When using internet search engines on the phrase “Life after PhD” you find (besides the oh so well-known and loved PhD comics by Jorge Cham) many blogs and personal webpages all dealing with life after PhD – but mostly focusing on the world outside of academia. You find pages like “From PhD to Life”, “Career advice and hope for graduate students” , “11 alternative careers for PhD students” , and so on and so forth. Several hits below, there is finally one link dealing with career advices if you want to stay in academia (1). How come? What makes many of us first choose a long and laborious education to then finally switch to something completely different?
Let us think back to the time when we decided to go to University to study our dream profession. We were highly enthusiastic, our curiosity reaching from the deepest oceans out to space and our motivation was nothing less than learning how to cure world’s most threatening diseases or finding a solution to climate change induced environmental problems. Well, maybe a bit over the top, but I guess we all had our plans and dreams at the begin of our university education. And for many of us it was the idea of being an independent investigator and doing discovery- or hypothesis-driven research that attracted us towards doing a dissertation. And then, at some point sooner or later, we discover that an academic career is no ‘walk in the park’ at all.
The survey among Helmholtz PhD Students in 2009/2010 showed that only 9% want to go for a post doc position in Germany, the majority wants to switch to industry or go abroad (2). One of the main reasons is low salaries and the high amount of temporary contracts, which make life planning very difficult. In Germany 90% of the scientific staff has only a temporary contract; the majority of these contracts have a runtime of less than one year (3). A recent OECD study showed that five years after receiving their degrees, more than 60% of PhDs in Slovakia and more than 45% in Belgium, the Czech Republic, Germany and Spain were still on temporary contracts. Many of them were postdocs (4).
In England, France or the United States on the other hand scientific careers besides the classical professorship are still customary. But looking closer at articles and blogs from US or British post docs, they as well report a worsening of working conditions. The most common points of critique are low salary, long working hours, little recognition and fierce competition.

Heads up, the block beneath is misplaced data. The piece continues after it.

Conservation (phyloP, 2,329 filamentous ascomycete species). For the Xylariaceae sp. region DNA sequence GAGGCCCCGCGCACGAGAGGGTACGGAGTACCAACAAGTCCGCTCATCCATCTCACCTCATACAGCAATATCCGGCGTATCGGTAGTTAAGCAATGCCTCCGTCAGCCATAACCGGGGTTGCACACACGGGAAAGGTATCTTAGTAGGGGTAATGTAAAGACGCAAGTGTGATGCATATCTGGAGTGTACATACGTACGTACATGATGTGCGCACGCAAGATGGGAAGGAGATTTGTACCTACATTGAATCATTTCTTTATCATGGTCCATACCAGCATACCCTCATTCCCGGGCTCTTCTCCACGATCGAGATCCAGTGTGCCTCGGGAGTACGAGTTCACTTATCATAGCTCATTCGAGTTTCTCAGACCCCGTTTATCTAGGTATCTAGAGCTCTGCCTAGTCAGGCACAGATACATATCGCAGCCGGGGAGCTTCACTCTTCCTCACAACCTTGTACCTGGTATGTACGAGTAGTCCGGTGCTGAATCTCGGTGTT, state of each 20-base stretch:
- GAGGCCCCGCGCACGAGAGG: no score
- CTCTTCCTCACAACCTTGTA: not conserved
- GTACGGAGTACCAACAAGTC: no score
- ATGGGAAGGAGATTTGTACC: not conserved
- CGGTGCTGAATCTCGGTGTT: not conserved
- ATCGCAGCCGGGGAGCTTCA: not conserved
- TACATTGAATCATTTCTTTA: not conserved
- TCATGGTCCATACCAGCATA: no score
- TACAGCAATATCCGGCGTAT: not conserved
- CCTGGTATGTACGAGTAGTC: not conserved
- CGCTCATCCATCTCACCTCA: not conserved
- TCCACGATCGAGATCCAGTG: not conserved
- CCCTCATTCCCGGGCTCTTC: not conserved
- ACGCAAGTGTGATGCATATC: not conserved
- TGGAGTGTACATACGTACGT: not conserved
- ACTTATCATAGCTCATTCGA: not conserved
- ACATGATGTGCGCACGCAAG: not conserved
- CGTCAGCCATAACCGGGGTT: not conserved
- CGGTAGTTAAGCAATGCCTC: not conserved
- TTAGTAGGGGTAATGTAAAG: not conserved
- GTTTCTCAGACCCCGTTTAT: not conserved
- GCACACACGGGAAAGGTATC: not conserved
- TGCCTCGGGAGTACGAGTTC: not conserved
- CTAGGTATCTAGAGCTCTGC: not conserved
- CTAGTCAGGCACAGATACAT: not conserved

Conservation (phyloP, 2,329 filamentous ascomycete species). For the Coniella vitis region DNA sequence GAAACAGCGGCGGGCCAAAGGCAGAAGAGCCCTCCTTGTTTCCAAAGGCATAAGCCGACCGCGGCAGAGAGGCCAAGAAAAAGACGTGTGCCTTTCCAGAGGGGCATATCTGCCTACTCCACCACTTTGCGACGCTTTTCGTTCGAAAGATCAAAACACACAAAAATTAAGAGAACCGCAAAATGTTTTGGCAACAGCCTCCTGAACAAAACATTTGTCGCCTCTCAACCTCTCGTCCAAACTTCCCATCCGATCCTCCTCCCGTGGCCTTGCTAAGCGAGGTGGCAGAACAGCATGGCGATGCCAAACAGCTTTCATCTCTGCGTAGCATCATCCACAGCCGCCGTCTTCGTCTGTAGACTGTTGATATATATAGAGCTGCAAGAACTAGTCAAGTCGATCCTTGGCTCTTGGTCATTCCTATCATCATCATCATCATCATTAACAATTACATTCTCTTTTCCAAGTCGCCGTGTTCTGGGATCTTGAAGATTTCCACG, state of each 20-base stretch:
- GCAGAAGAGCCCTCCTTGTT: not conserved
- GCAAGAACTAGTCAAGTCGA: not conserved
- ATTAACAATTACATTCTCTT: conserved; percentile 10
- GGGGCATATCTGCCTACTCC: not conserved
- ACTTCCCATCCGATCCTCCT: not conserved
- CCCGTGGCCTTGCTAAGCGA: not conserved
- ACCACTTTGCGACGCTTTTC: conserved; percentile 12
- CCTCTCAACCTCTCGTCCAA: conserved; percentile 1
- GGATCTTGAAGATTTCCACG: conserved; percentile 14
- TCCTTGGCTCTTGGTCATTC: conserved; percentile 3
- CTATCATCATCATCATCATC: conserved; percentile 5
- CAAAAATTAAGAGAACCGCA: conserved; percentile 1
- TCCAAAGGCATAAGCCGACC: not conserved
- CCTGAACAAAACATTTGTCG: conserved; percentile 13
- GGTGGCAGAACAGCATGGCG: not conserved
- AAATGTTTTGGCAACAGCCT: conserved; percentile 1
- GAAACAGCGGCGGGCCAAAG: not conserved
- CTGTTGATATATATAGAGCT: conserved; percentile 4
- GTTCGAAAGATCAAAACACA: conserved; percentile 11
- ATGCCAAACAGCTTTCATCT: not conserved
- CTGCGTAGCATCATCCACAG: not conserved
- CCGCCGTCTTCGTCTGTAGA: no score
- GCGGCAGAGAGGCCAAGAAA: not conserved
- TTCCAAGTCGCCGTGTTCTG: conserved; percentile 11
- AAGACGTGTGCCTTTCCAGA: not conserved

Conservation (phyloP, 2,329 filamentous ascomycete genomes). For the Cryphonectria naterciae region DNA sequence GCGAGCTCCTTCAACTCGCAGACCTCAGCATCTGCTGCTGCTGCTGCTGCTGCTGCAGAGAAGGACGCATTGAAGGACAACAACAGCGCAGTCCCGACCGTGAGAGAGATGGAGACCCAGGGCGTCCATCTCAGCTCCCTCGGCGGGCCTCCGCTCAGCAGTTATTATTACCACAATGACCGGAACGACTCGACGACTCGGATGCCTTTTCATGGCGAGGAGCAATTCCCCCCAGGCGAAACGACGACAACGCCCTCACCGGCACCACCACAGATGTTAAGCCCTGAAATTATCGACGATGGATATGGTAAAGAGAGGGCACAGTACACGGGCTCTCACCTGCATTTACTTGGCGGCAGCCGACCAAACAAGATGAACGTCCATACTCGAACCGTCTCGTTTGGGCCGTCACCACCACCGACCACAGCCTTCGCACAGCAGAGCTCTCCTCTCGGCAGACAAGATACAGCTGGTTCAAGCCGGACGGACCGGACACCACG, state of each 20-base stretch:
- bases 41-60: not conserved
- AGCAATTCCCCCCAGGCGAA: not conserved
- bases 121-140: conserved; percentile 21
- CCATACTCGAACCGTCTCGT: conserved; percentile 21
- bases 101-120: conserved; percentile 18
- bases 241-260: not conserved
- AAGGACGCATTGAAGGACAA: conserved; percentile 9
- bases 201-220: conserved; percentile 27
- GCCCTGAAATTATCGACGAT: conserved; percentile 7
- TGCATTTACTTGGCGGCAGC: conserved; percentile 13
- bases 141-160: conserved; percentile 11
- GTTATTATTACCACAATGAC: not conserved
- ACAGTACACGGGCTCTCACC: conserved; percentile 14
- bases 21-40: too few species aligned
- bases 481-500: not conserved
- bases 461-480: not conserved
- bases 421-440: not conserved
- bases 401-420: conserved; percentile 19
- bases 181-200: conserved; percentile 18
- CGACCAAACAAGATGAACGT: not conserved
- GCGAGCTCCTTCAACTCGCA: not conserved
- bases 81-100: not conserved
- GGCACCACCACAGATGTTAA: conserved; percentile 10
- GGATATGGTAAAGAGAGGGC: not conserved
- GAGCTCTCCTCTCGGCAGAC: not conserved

But despite this questionable situation, today we have more PhDs worldwide than ever before. Between 1998 and 2006 the number of doctorates handed out in all OECD countries grew by 40% (4). The German statistical office reports that more than 200 000 dissertations were supervised in Germany during winter semester 2010/2011 (5). So obviously still many young people, more than ever before, initially accept suboptimal conditions because they want to do their dream job. But even if you accept harsh working conditions and low payment, the competition for academic positions is severe. For every available opening for a tenure-track professorship in the United States, there are roughly seven postdocs (4), and the situation in other countries might not be brighter.
Devastated after reading all that? Don’t be. If you managed to do your PhD in Germany, maybe within the Helmholtz Association or in any other research institute or University, you are privileged! You own the privilege of belonging to the group of people that could choose and afford the education they love. And even if you should decide to leave academia – you are well educated and prepared for all the adventures and challenges that wait for you out there. And if you decide to stay in academia, the Helmholtz Association and other institutions in Germany offer funding to make the start easier. And most of these research fellowships are accessible for international students, too! Find below some info about the funding for early career scientists provided by the Helmholtz association and links to other institutions.
So let me end here with the famous advice from Douglas Adams (valid not only for PhD students ;-)
The Helmholtz Postdoc Programme
“Promote Early Scientific Independence and Equal Opportunities“
What: To enable early career scientists to work independently on a research topic of their own choosing
Who: German and international early career scientists
Qualification: You have gained your doctoral qualification in Germany or abroad within the last year or are about to earn the degree
Duration: Up to 3 years
Application: A new call will be published in spring 2015
Helmholtz Young Investigators Groups
What: To allow young researchers to set up and lead their own research group
Who: German and international early career scientists who want to continue their scientific career in Germany
Condition: You have to work in cooperation with universities, and are given the chance to gain teaching experience and to acquire the qualifications necessary for a university career
Qualification: The programme is aimed at young researchers who earned their doctorate about two to six years ago. German applicants are also generally expected to have spent extended stays abroad.
Other funding possibilities:
German Research Foundation (DFG)
And many more…